2. Coca-Cola – The global brand promised its alliance and support of the BLM movement in their statement titled, “Where We Stand on Social Justice.” Further, it committed $2.5 million in grants from The Coca Cola Foundation to the NAACP, Equal Justice Initiative and the National Center for Civil and Human Rights. Their efforts will focus on listening, leading, investing and advocating to make a difference in their communities and within the company.
  3. Walmart – To address systemic racism, the retail giant announced it will contribute $100 million over five years to create a new center for racial equity. In an email to employees, Walmart’s CEO shared that the center “will seek to advance economic opportunity and healthier living, including issues surrounding the social determinants of health, strengthening workforce development and related educational systems, and support criminal justice reform with an emphasis on examining barriers to opportunity faced by those exiting the system.”
  4. McDonald’s – The fast food giant is promising $1 million to racial justice organizations (the National Urban League and the NAACP). Flying in the face of past silence on issues that didn’t directly involve the chain, President Joe Erlinger decided it was a critical time to address these systemic issues facing us all. In his open letter, Erlinger reinforced the company’s commitment to diversity and inclusion, asking for suggestions on actions it could take to prove its commitment.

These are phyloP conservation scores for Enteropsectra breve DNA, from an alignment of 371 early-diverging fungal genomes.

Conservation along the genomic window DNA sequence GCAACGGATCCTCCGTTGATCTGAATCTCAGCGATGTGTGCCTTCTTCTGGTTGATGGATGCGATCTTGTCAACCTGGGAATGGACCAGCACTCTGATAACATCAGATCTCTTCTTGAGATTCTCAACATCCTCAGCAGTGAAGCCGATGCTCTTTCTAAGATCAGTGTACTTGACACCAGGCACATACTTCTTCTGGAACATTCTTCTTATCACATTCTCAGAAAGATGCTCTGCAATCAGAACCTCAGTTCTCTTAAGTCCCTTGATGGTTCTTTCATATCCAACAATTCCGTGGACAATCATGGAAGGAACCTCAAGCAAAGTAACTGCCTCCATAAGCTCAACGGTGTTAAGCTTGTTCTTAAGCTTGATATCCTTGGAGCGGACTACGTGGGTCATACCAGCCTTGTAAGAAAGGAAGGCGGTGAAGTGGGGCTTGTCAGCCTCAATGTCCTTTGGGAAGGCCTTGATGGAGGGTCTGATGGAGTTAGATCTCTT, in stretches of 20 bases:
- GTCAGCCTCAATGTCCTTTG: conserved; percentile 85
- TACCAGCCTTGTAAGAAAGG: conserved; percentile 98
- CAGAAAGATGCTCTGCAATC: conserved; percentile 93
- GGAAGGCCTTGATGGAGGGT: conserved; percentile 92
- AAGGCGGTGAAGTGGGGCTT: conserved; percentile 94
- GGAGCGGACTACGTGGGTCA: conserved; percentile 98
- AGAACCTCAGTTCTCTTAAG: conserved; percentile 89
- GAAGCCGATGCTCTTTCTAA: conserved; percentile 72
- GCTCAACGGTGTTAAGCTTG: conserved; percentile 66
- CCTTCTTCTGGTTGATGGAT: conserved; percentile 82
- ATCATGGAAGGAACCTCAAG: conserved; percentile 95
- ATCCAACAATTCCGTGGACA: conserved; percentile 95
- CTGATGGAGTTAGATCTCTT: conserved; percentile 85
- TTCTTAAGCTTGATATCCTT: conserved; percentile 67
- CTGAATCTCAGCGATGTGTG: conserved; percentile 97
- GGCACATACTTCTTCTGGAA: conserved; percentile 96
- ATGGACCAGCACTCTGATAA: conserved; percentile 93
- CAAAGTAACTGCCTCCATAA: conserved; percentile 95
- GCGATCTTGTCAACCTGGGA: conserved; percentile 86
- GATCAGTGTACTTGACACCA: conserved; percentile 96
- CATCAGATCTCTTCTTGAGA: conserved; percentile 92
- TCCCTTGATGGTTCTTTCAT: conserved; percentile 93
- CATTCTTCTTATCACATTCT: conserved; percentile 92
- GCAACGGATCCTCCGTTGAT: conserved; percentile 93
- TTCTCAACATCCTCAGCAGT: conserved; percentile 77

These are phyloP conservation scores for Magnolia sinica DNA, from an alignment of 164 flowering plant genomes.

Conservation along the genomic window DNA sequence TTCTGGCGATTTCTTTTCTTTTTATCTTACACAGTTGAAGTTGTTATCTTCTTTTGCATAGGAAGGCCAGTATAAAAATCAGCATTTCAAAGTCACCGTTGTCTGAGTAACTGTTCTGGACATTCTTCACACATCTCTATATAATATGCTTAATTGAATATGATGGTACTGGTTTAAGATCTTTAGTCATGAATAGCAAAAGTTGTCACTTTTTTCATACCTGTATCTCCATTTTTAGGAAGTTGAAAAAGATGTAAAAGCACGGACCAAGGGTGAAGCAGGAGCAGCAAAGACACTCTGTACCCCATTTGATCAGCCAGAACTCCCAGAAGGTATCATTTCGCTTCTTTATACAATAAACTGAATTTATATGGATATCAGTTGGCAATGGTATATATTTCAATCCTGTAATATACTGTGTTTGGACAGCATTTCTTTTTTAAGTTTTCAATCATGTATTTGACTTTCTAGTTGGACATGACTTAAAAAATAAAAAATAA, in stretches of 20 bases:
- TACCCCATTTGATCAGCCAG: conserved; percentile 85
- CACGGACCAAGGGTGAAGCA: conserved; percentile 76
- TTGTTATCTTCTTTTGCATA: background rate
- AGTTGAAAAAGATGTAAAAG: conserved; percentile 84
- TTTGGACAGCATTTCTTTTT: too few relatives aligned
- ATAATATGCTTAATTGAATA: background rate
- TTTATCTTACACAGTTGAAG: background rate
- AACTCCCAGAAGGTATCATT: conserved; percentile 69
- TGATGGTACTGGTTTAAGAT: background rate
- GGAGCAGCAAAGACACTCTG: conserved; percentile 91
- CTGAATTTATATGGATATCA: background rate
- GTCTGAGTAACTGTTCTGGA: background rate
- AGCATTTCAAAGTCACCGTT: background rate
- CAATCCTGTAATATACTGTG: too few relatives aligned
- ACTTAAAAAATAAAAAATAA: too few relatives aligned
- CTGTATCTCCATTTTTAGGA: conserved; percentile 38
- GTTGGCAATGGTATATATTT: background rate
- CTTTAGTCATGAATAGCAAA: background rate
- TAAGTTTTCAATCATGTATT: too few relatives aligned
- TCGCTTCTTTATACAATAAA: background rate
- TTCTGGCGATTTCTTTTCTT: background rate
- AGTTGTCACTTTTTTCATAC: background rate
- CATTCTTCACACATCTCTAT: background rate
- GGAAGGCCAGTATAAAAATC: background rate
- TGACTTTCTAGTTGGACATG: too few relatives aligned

5. Ben & Jerry’s – A longstanding supporter of Black Lives Matter, the ice cream brand has long encouraged Americans to be aware of social injustice and not be complicit with systemic and institutionalized racism. In June, the company posted a statement titled, “Silence Is Not An Option” that requested help from its customer base to dismantle white supremacy. The statement outlined four concrete steps calling on the President, elected officials, Congress, the Department of Justice and Americans to take responsibility and commit to creating a future that is fair and just for all.